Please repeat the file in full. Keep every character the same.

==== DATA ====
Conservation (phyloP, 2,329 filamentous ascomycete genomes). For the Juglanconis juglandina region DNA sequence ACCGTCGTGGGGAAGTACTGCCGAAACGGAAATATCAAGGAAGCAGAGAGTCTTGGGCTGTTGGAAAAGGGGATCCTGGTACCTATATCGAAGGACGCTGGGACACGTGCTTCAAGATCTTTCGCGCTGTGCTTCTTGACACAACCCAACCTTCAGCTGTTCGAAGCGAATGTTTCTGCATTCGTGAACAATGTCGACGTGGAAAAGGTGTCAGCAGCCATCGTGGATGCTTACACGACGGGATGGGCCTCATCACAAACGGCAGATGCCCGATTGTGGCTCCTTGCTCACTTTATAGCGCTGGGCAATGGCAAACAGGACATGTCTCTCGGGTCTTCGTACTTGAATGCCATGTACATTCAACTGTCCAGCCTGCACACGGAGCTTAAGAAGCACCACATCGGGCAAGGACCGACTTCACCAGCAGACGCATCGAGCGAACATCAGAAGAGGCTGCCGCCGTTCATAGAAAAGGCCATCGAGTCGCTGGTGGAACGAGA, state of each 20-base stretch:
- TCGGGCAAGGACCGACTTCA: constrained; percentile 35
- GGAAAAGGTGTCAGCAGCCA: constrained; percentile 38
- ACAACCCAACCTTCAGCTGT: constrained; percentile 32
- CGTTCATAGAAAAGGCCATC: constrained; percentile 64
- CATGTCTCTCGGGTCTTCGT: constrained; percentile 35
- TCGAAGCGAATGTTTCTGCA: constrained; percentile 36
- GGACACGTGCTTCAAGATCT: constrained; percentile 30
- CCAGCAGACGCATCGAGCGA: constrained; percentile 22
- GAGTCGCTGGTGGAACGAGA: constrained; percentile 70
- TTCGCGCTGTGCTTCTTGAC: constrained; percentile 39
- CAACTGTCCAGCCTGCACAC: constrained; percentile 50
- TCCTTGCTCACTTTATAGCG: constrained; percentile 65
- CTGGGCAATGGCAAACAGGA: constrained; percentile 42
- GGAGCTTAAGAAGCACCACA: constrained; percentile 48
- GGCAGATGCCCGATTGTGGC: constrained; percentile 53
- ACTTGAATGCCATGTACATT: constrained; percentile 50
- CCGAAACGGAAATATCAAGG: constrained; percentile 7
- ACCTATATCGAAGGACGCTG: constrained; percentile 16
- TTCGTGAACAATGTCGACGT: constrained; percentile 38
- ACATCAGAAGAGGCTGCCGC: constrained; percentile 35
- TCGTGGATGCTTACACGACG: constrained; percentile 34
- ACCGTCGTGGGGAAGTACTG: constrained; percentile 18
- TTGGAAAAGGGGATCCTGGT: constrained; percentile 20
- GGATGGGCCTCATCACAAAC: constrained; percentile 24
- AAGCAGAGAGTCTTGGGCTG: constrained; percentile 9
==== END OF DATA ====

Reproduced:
Conservation (phyloP, 2,329 filamentous ascomycete genomes). For the Juglanconis juglandina region DNA sequence ACCGTCGTGGGGAAGTACTGCCGAAACGGAAATATCAAGGAAGCAGAGAGTCTTGGGCTGTTGGAAAAGGGGATCCTGGTACCTATATCGAAGGACGCTGGGACACGTGCTTCAAGATCTTTCGCGCTGTGCTTCTTGACACAACCCAACCTTCAGCTGTTCGAAGCGAATGTTTCTGCATTCGTGAACAATGTCGACGTGGAAAAGGTGTCAGCAGCCATCGTGGATGCTTACACGACGGGATGGGCCTCATCACAAACGGCAGATGCCCGATTGTGGCTCCTTGCTCACTTTATAGCGCTGGGCAATGGCAAACAGGACATGTCTCTCGGGTCTTCGTACTTGAATGCCATGTACATTCAACTGTCCAGCCTGCACACGGAGCTTAAGAAGCACCACATCGGGCAAGGACCGACTTCACCAGCAGACGCATCGAGCGAACATCAGAAGAGGCTGCCGCCGTTCATAGAAAAGGCCATCGAGTCGCTGGTGGAACGAGA, state of each 20-base stretch:
- TCGGGCAAGGACCGACTTCA: constrained; percentile 35
- GGAAAAGGTGTCAGCAGCCA: constrained; percentile 38
- ACAACCCAACCTTCAGCTGT: constrained; percentile 32
- CGTTCATAGAAAAGGCCATC: constrained; percentile 64
- CATGTCTCTCGGGTCTTCGT: constrained; percentile 35
- TCGAAGCGAATGTTTCTGCA: constrained; percentile 36
- GGACACGTGCTTCAAGATCT: constrained; percentile 30
- CCAGCAGACGCATCGAGCGA: constrained; percentile 22
- GAGTCGCTGGTGGAACGAGA: constrained; percentile 70
- TTCGCGCTGTGCTTCTTGAC: constrained; percentile 39
- CAACTGTCCAGCCTGCACAC: constrained; percentile 50
- TCCTTGCTCACTTTATAGCG: constrained; percentile 65
- CTGGGCAATGGCAAACAGGA: constrained; percentile 42
- GGAGCTTAAGAAGCACCACA: constrained; percentile 48
- GGCAGATGCCCGATTGTGGC: constrained; percentile 53
- ACTTGAATGCCATGTACATT: constrained; percentile 50
- CCGAAACGGAAATATCAAGG: constrained; percentile 7
- ACCTATATCGAAGGACGCTG: constrained; percentile 16
- TTCGTGAACAATGTCGACGT: constrained; percentile 38
- ACATCAGAAGAGGCTGCCGC: constrained; percentile 35
- TCGTGGATGCTTACACGACG: constrained; percentile 34
- ACCGTCGTGGGGAAGTACTG: constrained; percentile 18
- TTGGAAAAGGGGATCCTGGT: constrained; percentile 20
- GGATGGGCCTCATCACAAAC: constrained; percentile 24
- AAGCAGAGAGTCTTGGGCTG: constrained; percentile 9